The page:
Dropping phone down toilet most common way to break it, among 18-24 year olds


  • A new iSmash report uncovers the most common ways in which Brits break their mobile devices, from taking selfies to dropping phone in puddle
  • 18-24-year-olds are the most likely to drop their phone down the toilet, with two thirds of those who broke their device admitting that this was how their device broke
  • 25-34-year olds were the most likely to break their phone whilst taking a selfie
  • Men are far more likely than women to damage their mobile whilst travelling to work on public transport (30 per cent vs 20 per cent)
  • iSmash has created a quiz that determines how likely you are to break your device compared to the average Brit

New research from the UK’s high street tech repair company, iSmash, reveals the most common ways in which Brits damage their mobile devices – from dropping their phone while exercising, right through to smashing it while taking a selfie.

Aside from dropping your device while out and about, letting your phone fall while on the toilet came up as the most common way to damage it, especially amongst the younger generations.

Of those who broke their phone, a staggering 60 per cent of 18 and 24-year-olds admitted to having dropped their device down the toilet, closely followed by those in the 25-34 age bracket (51 per cent).

Perhaps surprisingly, it wasn’t those in Gen-Z who were the most likely to damage their device by taking a selfie – instead that accolade fell to millennials, with one in five of those breaking their phone in the 25 to 34 age bracket stating they’ve previously broken their device while taking a picture of themselves. There was also a clear gender split, with ‘selfie smashing’ 10 per cent more common amongst men than it was with women.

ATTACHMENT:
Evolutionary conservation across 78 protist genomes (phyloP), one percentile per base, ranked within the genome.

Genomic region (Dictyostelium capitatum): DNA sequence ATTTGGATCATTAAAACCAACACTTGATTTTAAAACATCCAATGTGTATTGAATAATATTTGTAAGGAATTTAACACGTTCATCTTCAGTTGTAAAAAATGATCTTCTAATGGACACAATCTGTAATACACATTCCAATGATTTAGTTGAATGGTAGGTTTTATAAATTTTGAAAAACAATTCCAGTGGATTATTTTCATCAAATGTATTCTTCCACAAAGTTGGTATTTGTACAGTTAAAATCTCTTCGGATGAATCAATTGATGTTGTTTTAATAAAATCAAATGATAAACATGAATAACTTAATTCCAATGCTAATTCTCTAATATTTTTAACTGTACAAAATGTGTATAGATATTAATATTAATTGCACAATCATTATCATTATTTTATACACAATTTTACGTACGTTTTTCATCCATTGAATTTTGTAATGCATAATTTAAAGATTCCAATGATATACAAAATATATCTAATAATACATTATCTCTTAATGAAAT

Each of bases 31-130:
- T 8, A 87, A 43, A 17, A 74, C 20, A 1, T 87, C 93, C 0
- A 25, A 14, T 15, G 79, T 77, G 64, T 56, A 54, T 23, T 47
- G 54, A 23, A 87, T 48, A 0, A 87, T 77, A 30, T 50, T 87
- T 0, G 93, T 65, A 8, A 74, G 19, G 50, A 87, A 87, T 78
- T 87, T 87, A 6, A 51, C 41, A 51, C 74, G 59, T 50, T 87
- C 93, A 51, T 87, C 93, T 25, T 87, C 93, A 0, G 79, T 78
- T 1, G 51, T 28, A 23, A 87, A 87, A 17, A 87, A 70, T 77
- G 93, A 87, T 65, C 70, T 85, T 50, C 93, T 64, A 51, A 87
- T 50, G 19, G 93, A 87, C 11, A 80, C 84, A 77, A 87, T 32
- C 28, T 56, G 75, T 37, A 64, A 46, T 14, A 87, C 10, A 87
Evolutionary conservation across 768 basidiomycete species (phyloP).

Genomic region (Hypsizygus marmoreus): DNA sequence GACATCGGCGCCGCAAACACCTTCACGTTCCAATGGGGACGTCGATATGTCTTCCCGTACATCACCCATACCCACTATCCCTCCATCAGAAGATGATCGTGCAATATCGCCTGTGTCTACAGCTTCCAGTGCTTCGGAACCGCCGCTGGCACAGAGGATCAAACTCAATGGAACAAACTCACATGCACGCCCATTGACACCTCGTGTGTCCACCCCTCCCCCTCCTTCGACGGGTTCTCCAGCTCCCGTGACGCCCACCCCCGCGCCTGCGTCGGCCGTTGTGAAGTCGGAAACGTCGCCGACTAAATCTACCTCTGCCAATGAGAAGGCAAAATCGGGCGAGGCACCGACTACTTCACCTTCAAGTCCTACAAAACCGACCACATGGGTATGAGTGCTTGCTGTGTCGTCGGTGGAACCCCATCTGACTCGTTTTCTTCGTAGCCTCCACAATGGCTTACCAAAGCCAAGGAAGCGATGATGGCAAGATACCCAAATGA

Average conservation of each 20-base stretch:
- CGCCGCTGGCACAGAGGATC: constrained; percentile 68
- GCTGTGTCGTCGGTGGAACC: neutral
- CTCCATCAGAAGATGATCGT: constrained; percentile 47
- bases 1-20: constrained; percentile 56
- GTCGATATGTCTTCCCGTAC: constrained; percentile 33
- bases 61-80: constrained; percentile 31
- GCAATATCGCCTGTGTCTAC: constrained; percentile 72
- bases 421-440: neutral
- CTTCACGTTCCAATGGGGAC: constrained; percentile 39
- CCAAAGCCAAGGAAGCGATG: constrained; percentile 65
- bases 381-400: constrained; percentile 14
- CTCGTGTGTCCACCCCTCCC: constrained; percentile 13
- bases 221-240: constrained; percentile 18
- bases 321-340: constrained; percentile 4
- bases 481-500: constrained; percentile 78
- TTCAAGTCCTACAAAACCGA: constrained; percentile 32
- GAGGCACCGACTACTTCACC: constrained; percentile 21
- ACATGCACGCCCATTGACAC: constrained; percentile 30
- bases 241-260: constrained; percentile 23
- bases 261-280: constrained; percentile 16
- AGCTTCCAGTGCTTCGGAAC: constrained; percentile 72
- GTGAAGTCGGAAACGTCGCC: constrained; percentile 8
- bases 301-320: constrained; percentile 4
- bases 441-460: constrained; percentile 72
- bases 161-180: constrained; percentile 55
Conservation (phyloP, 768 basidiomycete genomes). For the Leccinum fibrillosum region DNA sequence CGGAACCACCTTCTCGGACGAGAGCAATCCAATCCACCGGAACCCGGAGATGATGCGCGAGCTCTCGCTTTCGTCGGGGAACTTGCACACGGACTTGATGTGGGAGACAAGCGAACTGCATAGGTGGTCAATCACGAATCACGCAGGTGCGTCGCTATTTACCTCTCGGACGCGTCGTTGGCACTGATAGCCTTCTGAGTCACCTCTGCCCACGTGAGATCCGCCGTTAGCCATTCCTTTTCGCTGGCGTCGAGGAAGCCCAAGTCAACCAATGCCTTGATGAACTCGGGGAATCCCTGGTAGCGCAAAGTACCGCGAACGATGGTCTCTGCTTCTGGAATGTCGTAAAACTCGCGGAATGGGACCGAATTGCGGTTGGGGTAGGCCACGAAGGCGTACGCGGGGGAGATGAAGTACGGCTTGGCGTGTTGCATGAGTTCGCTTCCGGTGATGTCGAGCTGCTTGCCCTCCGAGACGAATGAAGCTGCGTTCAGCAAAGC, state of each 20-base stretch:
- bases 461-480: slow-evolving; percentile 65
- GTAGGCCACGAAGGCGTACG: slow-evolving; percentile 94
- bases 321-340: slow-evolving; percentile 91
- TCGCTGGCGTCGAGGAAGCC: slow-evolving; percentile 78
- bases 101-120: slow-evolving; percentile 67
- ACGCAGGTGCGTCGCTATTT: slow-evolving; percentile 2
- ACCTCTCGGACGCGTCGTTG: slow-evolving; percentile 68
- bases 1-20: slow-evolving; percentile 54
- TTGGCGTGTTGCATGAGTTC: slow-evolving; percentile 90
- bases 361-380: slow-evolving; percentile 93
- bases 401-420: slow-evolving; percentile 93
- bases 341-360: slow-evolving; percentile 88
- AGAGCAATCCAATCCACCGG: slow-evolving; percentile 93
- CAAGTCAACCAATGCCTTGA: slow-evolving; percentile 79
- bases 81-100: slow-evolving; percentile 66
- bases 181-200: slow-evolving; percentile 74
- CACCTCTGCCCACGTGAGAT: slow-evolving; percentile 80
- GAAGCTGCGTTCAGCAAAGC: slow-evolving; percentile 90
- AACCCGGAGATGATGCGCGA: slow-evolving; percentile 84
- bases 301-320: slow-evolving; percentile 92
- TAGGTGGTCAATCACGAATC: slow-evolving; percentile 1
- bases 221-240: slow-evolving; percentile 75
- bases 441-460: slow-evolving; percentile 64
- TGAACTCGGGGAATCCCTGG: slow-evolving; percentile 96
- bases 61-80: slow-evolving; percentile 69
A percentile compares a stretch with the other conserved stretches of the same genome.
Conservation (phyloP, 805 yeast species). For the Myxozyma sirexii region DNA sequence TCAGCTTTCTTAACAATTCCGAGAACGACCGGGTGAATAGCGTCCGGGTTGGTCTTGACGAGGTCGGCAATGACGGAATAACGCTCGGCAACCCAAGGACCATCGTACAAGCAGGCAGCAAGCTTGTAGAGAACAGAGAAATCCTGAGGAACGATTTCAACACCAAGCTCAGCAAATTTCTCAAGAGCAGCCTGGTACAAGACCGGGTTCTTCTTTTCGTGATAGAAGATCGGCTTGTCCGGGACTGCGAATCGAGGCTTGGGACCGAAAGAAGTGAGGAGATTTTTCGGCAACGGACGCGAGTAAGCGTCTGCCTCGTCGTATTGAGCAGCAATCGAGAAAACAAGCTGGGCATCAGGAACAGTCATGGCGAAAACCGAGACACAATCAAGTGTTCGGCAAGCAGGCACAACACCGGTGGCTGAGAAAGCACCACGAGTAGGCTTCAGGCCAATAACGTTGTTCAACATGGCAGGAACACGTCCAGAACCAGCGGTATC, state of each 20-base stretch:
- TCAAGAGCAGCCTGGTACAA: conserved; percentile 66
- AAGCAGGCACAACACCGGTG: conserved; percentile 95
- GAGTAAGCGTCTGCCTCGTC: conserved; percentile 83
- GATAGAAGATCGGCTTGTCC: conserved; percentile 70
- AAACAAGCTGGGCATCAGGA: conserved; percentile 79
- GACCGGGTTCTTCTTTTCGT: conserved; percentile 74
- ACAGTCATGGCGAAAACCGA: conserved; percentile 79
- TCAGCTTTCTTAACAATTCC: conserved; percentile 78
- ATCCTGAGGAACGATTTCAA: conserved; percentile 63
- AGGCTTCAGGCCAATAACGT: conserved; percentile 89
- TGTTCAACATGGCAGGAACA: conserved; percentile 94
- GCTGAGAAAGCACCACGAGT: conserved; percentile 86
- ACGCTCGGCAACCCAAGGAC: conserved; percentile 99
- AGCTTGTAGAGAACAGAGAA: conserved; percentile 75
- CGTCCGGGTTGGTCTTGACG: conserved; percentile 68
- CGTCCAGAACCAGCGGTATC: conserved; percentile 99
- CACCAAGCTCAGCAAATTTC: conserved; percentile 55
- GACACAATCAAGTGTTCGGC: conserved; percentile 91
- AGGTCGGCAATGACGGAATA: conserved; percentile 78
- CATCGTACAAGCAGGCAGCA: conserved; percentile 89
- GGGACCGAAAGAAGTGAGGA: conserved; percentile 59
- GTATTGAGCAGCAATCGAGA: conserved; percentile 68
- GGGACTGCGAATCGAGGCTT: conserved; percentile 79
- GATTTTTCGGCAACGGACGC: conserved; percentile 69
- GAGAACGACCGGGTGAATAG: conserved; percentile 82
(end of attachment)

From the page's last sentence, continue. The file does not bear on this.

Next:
iSmash’s research also found that men were far more likely to damage their mobile device whilst travelling to work on public transport (30 per cent vs 20 per cent) and also while exercising (18 per cent vs 10 per cent). In fact, the only way in which women were more likely to damage their device was by dropping it down the loo (55 per cent vs 44 per cent).

Those travelling on public transport in Greater London broke their phone more frequently than anywhere else in the UK. 30 per cent of Londoners who have broken their device did so whilst on public transport, compared to 20 per cent of those in Scotland and just 10 per cent of those in the North West.

Despite the high likelihood of damaging or smashing smart devices, almost two thirds (63 per cent) of those in Gen-Z fail to take out insurance for their smartphone, followed by 65 per cent of 25-34-year-olds and 80 per cent of people aged 55 and over.

Says Julian Shovlin, Founder and Managing Director at iSmash: 

“In recent years we’ve seen an evolutionary development in smartphone design, with most phones now having both a glass screen and a glass back. Whilst these new features are attractive and innovative, they do affect the fragility of device, increasing the amount of breakages year on year.

“Everyone should consider repairing their device rather than replacing it when it breaks. Not only does this benefit the environment, but it’s also much more cost effective.”

To help Brits determine how likely they are to break their phone and map themselves against the national average, iSmash has created a free quiz: https://www.ismash.com/pages/selfie-smash-quiz



Chris Price